Amine Application:

Amine filtration in oil refineries, hydrocarbon gas plants and ammonia plants.


Amine is a term referring to aliphatic ammonia derivatives that when mixed with water, form an aqueous solution. This solution is used to purify hydrocarbon gas streams by removing two acid gases, hydrogen sulfide (H2S) and carbon dioxide (CO2). Amines used could be any of the following:

MEA - Monoethanolamine MDEA - Methyldiethanolamine
DEA - Diethanolamine DGA - Diglycolamine
TEA - Triethanolamine DIPA - Diisopropanoloamine

Of the above MEA, DEA and MDEA are the most commonly used amines to remove acid gases by absorption and reaction. Amine selection is the end use of the gas and the economics of treatment in relation to the required purity. Natural gas for residential and commercial users must have CO2 (reduces heat value) and H2S (toxic in high concentrations) removed. Plant gas which is a byproduct in refineries, is used to fire heaters or boilers. Government regulations require that the H2S be removed form the gas for plant use. However, it is not economical to remove CO2 from the gas for plant use.

Since amines are corrosive, especially the reactive ones, the generated solids can cause a variety of problems in amine units. Solids entering the units can include:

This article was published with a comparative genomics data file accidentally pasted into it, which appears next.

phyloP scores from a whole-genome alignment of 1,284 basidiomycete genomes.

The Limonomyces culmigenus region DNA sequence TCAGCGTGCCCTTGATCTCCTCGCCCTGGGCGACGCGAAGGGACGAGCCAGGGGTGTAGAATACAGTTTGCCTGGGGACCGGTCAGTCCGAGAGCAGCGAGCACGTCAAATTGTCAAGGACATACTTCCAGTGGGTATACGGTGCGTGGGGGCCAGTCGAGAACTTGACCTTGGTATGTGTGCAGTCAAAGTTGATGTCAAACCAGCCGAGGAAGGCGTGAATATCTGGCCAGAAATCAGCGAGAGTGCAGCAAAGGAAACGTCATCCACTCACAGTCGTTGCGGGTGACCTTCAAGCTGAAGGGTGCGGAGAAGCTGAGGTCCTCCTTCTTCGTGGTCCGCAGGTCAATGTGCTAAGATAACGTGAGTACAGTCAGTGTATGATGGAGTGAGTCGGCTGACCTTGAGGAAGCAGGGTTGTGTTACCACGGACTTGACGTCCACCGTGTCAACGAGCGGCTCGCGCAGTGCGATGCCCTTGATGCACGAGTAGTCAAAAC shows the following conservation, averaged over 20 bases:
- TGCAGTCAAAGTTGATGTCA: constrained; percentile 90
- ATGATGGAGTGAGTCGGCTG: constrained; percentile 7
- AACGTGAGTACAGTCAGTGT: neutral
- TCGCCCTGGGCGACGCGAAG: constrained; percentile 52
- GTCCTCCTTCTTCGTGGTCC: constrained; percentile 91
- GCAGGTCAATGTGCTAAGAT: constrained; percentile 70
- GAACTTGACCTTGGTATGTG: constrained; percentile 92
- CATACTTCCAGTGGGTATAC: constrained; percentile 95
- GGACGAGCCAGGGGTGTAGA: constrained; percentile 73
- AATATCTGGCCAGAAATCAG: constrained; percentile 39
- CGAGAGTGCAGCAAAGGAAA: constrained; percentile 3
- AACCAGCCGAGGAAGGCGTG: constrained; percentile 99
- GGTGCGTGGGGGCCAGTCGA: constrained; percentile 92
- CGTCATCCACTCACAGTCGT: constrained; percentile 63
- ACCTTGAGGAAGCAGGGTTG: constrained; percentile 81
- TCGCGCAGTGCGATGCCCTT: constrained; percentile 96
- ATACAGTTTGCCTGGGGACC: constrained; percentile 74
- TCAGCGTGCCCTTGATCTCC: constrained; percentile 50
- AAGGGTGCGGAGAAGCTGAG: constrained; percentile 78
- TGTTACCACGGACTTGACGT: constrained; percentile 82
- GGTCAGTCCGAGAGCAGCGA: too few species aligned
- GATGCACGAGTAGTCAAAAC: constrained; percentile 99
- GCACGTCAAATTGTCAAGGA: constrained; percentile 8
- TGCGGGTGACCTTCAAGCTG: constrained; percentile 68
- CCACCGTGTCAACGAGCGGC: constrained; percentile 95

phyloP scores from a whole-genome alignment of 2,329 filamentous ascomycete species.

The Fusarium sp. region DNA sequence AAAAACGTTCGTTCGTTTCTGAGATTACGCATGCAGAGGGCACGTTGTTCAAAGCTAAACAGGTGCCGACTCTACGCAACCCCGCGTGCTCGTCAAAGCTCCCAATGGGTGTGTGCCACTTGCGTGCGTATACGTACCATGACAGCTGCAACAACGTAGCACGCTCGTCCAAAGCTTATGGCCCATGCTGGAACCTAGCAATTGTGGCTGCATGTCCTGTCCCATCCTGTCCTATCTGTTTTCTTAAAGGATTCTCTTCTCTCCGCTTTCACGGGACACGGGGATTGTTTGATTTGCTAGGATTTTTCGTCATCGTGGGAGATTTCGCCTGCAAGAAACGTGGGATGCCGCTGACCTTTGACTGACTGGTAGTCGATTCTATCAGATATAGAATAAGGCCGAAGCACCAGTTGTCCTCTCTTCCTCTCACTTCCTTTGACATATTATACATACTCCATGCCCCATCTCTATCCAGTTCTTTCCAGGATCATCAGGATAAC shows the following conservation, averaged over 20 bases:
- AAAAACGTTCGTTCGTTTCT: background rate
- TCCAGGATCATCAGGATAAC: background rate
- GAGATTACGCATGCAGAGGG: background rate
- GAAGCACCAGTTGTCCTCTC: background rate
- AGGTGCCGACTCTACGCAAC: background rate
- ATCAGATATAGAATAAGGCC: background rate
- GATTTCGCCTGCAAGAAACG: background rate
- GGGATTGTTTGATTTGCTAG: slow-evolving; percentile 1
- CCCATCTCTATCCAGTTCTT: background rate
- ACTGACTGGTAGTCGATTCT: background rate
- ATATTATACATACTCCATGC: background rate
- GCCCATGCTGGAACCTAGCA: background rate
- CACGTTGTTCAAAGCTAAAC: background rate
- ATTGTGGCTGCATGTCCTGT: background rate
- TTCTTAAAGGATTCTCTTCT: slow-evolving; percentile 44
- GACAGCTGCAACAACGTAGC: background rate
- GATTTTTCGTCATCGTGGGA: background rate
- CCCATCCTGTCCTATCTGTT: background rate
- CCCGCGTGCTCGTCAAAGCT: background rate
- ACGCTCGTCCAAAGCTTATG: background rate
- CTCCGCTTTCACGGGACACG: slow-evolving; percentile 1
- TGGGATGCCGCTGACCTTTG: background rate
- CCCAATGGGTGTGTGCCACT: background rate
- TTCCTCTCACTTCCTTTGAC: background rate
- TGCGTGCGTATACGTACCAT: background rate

- Pipe scale, rust, iron sulfide and down hole sand
- Mineral precipitates from makeup water
- Charcoal fines from carbon filters

Iron sulfide particles and other solids can contribute to foaming in towers which can be a major concern due to various side reactions in downstream processes.


Wound Cartridge (polypropylene) Bag Filter Media (polypropylene)
Melt Blown Cartridge XLH Bag Filter Media
Poly-Mate Cartridge


Placement of a filter on the rich side protects fouling of the flash tank, lean/rich exchangers, stripper and re-boiler. However, the filter housings at this location should be flushed with water prior to filter media change out to drive out any hydrogen sulfide gas. This location is also on the cool side of the process and therefore better suited for polypropylene filter media.

Filters should also be placed ahead of the charcoal filters to prevent fouling of the bed and after the charcoal filter to trap on carbon fines that may migrate from the bed.

Two other areas in the process below may also benefit from filtration. First, after the gas leaves the primary amine unit, it enters a tail gas unit. These units also use amine solutions that may benefit from filtration. Secondly, make-up water for the amine unit may be a significant source of solids and therefore require filtration.